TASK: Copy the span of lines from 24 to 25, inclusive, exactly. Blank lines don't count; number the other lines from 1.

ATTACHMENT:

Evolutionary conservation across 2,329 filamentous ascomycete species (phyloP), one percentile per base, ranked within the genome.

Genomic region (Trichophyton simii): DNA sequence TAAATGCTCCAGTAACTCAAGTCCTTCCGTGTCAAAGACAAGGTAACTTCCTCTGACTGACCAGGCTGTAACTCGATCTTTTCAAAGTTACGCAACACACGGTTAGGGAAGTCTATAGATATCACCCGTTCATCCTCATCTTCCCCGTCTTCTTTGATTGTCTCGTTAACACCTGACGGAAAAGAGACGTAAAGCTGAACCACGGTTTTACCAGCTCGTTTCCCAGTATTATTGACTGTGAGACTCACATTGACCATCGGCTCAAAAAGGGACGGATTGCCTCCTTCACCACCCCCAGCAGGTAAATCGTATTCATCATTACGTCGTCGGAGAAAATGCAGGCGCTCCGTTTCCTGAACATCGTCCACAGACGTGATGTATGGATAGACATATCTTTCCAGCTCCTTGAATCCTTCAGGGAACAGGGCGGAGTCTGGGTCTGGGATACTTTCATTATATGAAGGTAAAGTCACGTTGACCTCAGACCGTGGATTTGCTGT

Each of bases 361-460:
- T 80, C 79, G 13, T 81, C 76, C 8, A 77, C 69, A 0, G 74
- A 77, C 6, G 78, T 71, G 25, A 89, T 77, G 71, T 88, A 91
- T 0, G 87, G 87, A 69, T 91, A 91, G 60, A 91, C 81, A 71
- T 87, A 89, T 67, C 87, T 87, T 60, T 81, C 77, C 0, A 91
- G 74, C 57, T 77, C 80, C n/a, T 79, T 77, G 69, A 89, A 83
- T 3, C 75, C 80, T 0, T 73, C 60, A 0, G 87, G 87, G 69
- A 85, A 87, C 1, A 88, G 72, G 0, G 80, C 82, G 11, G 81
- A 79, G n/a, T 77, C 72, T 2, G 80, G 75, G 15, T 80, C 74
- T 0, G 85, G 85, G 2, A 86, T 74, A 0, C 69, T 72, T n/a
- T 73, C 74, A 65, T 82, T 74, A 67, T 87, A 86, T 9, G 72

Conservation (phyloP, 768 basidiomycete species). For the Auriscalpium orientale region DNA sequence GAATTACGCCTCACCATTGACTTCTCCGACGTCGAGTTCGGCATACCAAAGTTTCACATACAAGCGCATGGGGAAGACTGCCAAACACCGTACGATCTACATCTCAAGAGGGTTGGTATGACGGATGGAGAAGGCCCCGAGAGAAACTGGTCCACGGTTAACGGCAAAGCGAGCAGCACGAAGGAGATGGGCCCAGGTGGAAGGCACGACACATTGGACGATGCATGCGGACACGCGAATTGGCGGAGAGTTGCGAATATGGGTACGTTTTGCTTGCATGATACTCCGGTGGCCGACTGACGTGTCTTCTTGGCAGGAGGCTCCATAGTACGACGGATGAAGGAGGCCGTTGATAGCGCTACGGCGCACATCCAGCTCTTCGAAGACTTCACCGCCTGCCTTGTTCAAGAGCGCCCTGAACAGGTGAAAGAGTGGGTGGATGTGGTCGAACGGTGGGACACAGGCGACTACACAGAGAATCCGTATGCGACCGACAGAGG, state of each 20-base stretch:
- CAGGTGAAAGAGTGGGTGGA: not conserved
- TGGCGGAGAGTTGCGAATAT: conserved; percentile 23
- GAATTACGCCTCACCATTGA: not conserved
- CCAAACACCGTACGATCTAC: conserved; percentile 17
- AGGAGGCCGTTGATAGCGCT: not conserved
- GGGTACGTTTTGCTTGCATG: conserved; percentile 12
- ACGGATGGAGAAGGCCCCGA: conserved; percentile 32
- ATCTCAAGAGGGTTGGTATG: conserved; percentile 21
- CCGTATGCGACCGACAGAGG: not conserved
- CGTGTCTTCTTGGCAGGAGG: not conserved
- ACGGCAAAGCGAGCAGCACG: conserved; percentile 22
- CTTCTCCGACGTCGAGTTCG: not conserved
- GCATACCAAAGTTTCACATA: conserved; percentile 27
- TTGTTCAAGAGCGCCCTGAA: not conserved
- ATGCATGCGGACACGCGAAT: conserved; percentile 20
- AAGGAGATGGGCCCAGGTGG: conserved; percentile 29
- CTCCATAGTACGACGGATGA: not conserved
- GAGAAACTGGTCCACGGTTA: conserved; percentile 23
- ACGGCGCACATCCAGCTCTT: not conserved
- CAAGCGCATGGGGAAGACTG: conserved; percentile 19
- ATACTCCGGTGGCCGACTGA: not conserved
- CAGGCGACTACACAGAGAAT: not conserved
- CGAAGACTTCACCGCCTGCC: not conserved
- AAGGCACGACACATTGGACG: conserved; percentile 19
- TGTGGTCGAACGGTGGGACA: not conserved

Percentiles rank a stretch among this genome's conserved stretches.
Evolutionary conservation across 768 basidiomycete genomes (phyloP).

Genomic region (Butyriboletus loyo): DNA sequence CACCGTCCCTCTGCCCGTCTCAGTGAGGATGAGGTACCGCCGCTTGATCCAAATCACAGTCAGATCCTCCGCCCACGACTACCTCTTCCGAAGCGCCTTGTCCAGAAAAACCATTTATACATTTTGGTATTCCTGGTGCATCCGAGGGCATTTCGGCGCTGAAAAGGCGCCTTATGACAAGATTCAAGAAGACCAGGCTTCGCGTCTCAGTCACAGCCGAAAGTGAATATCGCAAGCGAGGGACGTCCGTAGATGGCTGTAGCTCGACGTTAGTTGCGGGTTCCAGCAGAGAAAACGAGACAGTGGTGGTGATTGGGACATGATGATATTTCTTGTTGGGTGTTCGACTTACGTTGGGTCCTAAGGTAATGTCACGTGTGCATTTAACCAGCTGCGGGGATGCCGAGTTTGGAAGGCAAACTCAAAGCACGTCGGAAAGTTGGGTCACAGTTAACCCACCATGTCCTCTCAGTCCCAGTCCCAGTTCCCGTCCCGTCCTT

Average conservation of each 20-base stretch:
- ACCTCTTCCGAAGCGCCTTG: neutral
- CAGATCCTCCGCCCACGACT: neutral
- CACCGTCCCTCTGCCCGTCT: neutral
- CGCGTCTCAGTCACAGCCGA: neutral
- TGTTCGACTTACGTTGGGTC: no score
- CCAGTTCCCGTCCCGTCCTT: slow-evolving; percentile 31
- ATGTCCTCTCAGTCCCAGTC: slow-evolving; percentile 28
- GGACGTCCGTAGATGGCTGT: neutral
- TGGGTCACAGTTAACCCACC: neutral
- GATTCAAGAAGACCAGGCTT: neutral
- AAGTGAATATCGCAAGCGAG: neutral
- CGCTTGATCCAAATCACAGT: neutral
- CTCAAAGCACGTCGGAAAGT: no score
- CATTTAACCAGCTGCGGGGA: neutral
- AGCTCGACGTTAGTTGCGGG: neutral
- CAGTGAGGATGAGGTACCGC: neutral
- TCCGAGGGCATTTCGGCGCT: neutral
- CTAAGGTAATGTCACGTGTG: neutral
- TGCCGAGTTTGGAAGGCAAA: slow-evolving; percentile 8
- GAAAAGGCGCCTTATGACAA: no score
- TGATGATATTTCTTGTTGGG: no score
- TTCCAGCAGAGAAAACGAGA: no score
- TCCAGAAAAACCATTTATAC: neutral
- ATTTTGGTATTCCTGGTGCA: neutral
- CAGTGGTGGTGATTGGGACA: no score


- CGTGTCTTCTTGGCAGGAGG: not conserved
- ACGGCAAAGCGAGCAGCACG: conserved; percentile 22